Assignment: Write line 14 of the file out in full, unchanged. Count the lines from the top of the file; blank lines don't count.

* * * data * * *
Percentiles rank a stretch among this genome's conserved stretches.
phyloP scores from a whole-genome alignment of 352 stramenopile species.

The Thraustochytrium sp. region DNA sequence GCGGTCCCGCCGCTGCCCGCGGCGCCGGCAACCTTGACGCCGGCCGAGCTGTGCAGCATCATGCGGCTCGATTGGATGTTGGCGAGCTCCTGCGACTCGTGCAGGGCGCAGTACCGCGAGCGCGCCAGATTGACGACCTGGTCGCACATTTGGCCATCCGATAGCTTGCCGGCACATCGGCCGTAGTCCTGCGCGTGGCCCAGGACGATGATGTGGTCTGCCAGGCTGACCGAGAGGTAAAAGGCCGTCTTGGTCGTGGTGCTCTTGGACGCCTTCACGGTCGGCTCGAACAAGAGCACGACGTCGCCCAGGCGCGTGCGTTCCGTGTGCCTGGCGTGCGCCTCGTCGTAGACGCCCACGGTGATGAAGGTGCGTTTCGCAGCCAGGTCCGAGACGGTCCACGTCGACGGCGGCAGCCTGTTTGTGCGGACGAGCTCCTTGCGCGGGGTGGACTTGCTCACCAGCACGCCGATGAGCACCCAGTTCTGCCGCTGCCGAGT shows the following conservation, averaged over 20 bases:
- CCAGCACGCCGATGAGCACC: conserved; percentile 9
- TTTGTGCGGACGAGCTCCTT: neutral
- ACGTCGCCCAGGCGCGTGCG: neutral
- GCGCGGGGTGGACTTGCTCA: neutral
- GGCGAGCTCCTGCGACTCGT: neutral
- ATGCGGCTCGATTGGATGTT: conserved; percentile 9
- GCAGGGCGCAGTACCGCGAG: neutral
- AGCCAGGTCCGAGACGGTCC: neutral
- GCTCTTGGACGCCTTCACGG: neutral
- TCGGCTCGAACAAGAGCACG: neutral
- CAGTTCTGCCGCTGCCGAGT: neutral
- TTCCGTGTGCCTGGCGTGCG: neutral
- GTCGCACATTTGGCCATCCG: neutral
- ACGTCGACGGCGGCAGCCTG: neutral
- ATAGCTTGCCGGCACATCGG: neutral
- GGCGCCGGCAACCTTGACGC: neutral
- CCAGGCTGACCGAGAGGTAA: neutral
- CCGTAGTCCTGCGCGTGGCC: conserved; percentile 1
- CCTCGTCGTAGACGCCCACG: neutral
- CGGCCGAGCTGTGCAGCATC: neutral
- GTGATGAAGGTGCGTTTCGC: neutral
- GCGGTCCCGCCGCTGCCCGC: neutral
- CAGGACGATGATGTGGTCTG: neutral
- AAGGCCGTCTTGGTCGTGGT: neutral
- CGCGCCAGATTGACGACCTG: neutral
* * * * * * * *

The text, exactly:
- CAGTTCTGCCGCTGCCGAGT: neutral